Japan is again pushing hard for an Asian Monetary Fund. But unlike a decade ago, this time it is seeking pan-Asian support, crucially from China
An Asian Monetary Fund (AMF) is an idea whose time has come. That’s the view gathering pace in Asia as Japan’s new government, which swept to power at the end of August on the back of an avalanche of popular support, looks set to revive the initiative that Tokyo took in 1997.
But this time it is likely to be a more ambitious project than the one proposed – unsuccessfully – 12 years ago, at the height of the Asian crisis. Crucially, it will have the backing of China.
At the core of the scheme will be the so-called Chiang Mai Initiative Multilateralized (CMIM), scheduled to begin operation by the end of the year as a jointly administered common pool of regional funds that began life in 2000 as a network of bilateral currency swaps. But the “AMF Mark II” may expand the functions of the CMIM well beyond this emergency financing facility.
The idea of such an expanded fund has support in high places. Ban Ki-moon, the UN secretary-general, recently endorsed the idea, saying that an AMF “could complement the IMF in helping countries respond to financial and economic shocks, and it could promote investment in regional transport infrastructure and social protection.”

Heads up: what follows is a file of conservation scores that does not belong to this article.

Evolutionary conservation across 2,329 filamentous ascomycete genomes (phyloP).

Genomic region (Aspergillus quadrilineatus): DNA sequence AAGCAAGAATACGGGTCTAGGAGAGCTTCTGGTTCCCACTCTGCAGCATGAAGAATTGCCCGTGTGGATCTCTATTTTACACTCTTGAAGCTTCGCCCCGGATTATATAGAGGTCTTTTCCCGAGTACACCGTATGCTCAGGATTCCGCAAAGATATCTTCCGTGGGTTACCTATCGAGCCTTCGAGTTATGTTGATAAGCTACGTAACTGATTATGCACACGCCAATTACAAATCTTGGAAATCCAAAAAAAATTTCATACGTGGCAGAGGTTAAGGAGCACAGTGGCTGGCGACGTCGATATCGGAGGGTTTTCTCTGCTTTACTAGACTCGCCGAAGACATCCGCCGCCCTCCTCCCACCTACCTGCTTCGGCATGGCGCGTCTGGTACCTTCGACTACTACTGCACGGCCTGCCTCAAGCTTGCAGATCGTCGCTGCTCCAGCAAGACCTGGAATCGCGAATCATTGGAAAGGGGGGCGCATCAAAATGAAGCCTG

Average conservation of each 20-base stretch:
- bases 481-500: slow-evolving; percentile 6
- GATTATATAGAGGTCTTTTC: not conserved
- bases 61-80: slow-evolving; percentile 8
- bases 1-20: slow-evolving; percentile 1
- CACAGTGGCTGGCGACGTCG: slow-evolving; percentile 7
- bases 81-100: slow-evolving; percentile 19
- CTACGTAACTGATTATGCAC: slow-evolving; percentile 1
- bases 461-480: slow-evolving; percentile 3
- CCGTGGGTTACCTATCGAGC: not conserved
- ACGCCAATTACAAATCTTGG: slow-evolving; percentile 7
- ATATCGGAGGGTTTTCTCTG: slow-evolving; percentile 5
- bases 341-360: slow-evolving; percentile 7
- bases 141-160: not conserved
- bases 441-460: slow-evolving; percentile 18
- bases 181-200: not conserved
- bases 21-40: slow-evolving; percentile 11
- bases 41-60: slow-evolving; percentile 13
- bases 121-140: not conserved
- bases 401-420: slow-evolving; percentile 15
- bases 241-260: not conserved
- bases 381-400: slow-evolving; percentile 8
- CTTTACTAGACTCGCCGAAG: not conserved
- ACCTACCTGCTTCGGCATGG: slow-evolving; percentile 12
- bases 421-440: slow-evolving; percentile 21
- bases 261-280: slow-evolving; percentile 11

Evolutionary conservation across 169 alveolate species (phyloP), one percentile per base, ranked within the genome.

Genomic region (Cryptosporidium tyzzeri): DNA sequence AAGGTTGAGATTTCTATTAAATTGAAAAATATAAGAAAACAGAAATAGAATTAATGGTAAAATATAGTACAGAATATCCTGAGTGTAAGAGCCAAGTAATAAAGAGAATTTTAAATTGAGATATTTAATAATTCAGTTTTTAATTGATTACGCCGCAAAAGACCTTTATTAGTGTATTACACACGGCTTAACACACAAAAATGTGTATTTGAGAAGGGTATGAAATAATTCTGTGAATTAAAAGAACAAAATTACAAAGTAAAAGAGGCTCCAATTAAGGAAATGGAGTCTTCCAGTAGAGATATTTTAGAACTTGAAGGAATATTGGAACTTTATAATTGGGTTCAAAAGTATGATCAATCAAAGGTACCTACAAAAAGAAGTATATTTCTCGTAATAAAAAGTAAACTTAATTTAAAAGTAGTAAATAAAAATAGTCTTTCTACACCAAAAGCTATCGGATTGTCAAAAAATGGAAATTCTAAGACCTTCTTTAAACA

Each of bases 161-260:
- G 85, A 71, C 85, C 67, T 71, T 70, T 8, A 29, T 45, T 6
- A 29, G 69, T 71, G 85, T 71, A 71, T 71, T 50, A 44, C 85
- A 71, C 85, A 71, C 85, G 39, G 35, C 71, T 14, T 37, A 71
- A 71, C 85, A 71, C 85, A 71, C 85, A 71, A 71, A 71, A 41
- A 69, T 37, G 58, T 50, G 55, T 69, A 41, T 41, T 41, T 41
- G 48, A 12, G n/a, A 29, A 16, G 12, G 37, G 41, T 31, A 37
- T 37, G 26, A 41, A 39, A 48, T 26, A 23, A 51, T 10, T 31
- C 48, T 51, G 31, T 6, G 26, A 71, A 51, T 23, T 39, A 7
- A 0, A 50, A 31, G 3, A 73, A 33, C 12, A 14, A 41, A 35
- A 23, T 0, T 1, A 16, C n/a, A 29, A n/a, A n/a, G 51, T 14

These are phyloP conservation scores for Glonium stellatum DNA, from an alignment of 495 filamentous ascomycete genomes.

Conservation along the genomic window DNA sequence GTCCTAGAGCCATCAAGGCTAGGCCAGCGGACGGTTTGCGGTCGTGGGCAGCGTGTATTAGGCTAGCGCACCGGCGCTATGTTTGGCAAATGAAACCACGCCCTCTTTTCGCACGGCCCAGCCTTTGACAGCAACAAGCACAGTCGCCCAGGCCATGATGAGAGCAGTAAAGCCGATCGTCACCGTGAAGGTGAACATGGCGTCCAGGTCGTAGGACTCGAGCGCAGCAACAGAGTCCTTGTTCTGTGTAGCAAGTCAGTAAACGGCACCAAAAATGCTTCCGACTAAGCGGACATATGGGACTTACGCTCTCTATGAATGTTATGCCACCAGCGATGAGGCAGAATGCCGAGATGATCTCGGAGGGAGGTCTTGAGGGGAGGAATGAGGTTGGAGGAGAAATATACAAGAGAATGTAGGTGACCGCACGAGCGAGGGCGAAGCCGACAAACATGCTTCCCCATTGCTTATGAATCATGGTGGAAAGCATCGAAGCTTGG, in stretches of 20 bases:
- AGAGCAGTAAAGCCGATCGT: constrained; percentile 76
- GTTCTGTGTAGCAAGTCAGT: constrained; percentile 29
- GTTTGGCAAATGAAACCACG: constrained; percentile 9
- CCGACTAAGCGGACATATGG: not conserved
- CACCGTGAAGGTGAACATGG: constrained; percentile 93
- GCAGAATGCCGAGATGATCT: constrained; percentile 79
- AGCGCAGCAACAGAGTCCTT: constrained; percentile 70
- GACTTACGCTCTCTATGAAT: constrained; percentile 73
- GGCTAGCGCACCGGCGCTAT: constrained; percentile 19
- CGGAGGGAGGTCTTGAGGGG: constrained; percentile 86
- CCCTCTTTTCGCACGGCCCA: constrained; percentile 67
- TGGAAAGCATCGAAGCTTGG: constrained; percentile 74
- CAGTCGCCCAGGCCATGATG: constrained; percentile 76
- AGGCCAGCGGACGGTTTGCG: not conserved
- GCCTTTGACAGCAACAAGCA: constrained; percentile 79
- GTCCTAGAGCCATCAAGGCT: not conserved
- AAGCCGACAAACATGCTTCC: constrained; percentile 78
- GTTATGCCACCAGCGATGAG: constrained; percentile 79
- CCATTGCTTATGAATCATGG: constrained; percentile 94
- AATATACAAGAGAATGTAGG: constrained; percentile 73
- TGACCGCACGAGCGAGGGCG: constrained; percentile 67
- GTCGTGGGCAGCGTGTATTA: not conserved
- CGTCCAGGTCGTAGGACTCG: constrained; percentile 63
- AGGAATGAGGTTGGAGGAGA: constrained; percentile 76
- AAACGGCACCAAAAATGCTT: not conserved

Architect of the 1997 initiative and former ‘Mr Yen’, Eisuke Sakakibara – a key adviser to Japanese prime minister Yukio Hatoyama’s Democratic Party of Japan (DPJ) in its victorious election strategy – told Emerging Markets before the landmark August 30 election that the DPJ would almost certainly revive the idea of an AMF.
The plan which Sakakibara announced in 1997 at the height of the Asian financial crisis was for a $100 billion Asian fund that would work alongside the IMF. But this came in for strong opposition, not least from then-US Treasury official Lawrence Summers, who effectively blocked the move, and from the IMF.
NEED FOR CHINA
As Sakakibara, then Japan’s vice finance minister for international affairs, confided afterwards when the 1997 plan was abandoned in favour of less ambitious initiatives, one of his critical mistakes was not to seek Chinese support before announcing his grand design.
This time, Japan will not make the same mistake, he tells Emerging Markets.
Unlike the situation in 1997, Chinese support appears likely to be forthcoming now – provided any new initiative is presented as a pan-Asian one and not as a move to achieve what Beijing saw originally as a move by Tokyo to achieve “yen hegemony” in Asia.
Yang Jiechi, China’s foreign minister, has stressed the importance of regional self-help among east Asian nations. “We should vigorously intensify financial cooperation among the Asean+3 countries of Japan, China and South Korea,” Yang told a recent meeting of foreign ministers from the group.Thailand is another supporter of regional monetary initiatives in Asia. Vitavas Srivihok, director-general of the Asean Affairs Department in the Thai foreign ministry – this year’s chair country of Asean – says he aims to implement the $120 billion CMIM during a summit of the 10-nation south-east Asian nation group on October 23.